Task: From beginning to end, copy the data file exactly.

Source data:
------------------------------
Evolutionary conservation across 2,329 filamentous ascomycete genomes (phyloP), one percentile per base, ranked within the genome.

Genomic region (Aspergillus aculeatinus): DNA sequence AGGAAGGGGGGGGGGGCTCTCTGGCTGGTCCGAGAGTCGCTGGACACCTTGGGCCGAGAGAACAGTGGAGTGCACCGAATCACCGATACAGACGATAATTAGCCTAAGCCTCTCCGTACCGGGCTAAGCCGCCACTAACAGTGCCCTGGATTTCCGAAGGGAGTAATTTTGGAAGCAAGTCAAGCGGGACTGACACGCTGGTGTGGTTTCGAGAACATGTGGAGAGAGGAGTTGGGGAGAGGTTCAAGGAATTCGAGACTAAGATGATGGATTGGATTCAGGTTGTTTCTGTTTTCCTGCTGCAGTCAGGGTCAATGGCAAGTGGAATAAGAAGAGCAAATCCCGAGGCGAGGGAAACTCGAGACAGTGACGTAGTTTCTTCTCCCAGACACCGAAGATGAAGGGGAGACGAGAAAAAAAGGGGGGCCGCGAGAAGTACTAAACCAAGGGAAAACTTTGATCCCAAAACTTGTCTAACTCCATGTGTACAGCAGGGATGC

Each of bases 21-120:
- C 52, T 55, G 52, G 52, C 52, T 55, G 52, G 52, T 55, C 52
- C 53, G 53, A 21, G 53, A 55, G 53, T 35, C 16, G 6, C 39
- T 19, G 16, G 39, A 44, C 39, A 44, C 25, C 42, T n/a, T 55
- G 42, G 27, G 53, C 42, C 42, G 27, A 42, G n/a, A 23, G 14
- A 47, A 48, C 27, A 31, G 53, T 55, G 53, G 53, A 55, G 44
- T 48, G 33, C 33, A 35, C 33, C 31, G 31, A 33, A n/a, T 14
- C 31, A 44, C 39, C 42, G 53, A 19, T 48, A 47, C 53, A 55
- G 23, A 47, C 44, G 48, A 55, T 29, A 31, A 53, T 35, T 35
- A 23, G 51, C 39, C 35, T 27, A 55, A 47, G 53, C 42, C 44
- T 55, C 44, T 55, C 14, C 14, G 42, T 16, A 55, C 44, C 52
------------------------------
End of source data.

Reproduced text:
Evolutionary conservation across 2,329 filamentous ascomycete genomes (phyloP), one percentile per base, ranked within the genome.

Genomic region (Aspergillus aculeatinus): DNA sequence AGGAAGGGGGGGGGGGCTCTCTGGCTGGTCCGAGAGTCGCTGGACACCTTGGGCCGAGAGAACAGTGGAGTGCACCGAATCACCGATACAGACGATAATTAGCCTAAGCCTCTCCGTACCGGGCTAAGCCGCCACTAACAGTGCCCTGGATTTCCGAAGGGAGTAATTTTGGAAGCAAGTCAAGCGGGACTGACACGCTGGTGTGGTTTCGAGAACATGTGGAGAGAGGAGTTGGGGAGAGGTTCAAGGAATTCGAGACTAAGATGATGGATTGGATTCAGGTTGTTTCTGTTTTCCTGCTGCAGTCAGGGTCAATGGCAAGTGGAATAAGAAGAGCAAATCCCGAGGCGAGGGAAACTCGAGACAGTGACGTAGTTTCTTCTCCCAGACACCGAAGATGAAGGGGAGACGAGAAAAAAAGGGGGGCCGCGAGAAGTACTAAACCAAGGGAAAACTTTGATCCCAAAACTTGTCTAACTCCATGTGTACAGCAGGGATGC

Each of bases 21-120:
- C 52, T 55, G 52, G 52, C 52, T 55, G 52, G 52, T 55, C 52
- C 53, G 53, A 21, G 53, A 55, G 53, T 35, C 16, G 6, C 39
- T 19, G 16, G 39, A 44, C 39, A 44, C 25, C 42, T n/a, T 55
- G 42, G 27, G 53, C 42, C 42, G 27, A 42, G n/a, A 23, G 14
- A 47, A 48, C 27, A 31, G 53, T 55, G 53, G 53, A 55, G 44
- T 48, G 33, C 33, A 35, C 33, C 31, G 31, A 33, A n/a, T 14
- C 31, A 44, C 39, C 42, G 53, A 19, T 48, A 47, C 53, A 55
- G 23, A 47, C 44, G 48, A 55, T 29, A 31, A 53, T 35, T 35
- A 23, G 51, C 39, C 35, T 27, A 55, A 47, G 53, C 42, C 44
- T 55, C 44, T 55, C 14, C 14, G 42, T 16, A 55, C 44, C 52